Meat skewers grilled over coconut charcoal
Just five steps up the street you will find a unique BBQ at the green stand. A very narrow grill is fueled by coconut shells and tiny skewers are cooked over this special fire. The choice is limited - ayam (chicken) or ikan (fish), both come generously soaked in peanut sauce (sata). The price of 10 000 IDR for 5 skewers makes the tiny meat bites the most expensive street food on the island, but it is totally worth it. The meat and sauce are good, but the coconut charcoal gives it a distinct and wonderful aroma. Even if you are not hungry just watching (and smelling) those while cooking will awaken your appetite!
Food cart / the tiny restaurant
A little bit further up the street on the right side, you will find Ale Rasa Fishball - a small, hole-in-the-wall (literally!) restaurant. Very cheap and popular with locals. The menu includes soups and 2-3 other traditional dishes, we chose nasi goreng with an omelette - 20 000 IDR for a big serving. The young chef is passionate and prepares the food with such care, it is a pleasure to watch him work. Sadly, the food was bland and we didn't come back to try other meals this time.
If you are after a bag of chips or chocolate biscuits just head over to the nearest shop for local and global brands.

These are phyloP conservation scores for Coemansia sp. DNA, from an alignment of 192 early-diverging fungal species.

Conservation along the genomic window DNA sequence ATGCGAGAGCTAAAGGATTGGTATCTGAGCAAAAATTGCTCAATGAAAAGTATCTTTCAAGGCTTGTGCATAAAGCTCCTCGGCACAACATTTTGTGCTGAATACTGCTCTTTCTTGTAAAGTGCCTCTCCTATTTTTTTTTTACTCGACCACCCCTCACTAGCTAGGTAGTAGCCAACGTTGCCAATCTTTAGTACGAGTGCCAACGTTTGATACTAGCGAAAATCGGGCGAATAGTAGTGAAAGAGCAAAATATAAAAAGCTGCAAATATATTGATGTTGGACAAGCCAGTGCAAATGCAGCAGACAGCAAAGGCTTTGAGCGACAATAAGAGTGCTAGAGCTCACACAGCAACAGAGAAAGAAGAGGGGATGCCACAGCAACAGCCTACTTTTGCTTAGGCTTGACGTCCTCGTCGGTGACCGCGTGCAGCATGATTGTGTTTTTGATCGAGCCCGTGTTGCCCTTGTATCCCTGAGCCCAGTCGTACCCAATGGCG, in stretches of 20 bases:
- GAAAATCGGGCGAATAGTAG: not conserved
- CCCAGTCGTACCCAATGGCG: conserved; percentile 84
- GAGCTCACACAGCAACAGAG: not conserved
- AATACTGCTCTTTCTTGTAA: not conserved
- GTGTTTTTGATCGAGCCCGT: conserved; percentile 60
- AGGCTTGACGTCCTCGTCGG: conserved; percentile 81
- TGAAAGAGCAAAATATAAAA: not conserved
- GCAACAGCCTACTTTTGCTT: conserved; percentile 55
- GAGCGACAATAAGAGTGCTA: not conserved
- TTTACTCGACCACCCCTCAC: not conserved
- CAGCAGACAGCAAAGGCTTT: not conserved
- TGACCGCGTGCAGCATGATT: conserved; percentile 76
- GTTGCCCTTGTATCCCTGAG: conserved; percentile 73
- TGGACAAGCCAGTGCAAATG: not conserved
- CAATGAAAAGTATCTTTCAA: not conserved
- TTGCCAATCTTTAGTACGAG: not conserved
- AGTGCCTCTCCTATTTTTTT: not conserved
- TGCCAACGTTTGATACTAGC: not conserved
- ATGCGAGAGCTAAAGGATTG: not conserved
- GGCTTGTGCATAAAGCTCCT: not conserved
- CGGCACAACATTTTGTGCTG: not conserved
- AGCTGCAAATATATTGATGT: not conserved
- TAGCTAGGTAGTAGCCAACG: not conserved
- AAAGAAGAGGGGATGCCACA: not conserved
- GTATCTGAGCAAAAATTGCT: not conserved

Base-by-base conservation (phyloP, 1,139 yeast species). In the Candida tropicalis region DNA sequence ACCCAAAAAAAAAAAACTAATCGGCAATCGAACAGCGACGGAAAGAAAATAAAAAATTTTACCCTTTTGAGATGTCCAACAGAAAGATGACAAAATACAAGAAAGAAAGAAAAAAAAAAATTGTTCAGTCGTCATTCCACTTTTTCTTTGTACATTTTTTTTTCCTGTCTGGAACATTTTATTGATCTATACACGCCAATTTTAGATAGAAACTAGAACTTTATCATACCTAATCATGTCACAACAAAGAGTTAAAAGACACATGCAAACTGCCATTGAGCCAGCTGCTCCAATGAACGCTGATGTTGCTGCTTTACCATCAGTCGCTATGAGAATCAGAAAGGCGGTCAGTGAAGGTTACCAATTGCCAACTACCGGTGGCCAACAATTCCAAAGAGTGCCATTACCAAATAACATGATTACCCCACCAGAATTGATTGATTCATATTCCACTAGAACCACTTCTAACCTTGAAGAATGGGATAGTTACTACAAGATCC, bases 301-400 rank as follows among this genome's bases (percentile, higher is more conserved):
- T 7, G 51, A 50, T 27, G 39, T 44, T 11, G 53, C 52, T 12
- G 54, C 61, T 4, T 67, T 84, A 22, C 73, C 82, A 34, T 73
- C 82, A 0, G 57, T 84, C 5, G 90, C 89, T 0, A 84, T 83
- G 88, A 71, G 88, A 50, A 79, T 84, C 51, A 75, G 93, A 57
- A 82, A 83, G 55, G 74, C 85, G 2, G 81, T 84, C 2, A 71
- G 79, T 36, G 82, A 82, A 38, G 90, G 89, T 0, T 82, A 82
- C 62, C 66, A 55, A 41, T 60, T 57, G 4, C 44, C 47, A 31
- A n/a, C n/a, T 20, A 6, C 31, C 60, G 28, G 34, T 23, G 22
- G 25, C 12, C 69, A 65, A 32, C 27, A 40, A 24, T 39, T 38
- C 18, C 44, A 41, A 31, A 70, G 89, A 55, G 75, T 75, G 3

Surprisingly, fresh fruit and vegetables are very poor quality and variety is very limited - the best you can hope for is average bananas. I assume this depends on the season, but don't get your hopes up.
Local nuts are sold everywhere and taste really great. Roasted peanuts for some unknown reason are sold in bottles and kenari (a type of almond) is something you must try, we recommend the skinless.
Want something sweeter? Go for the halua kenari - the local version of the popular middle eastern desert halva, of course, made with bandanese almonds.
Walking in the village you can see many racks with fish drying in the sun - a very popular local snack food. It is not cheap - 100 000 IDR for 1kg, but that's a lot of fish jerky! Salty and fishy (surprised?) not easy to eat a lot of it at once, but a great snack to take to the beach or on a snorkelling trip. Just try to remove the skin, it doesn't taste good.
Dessert in a cup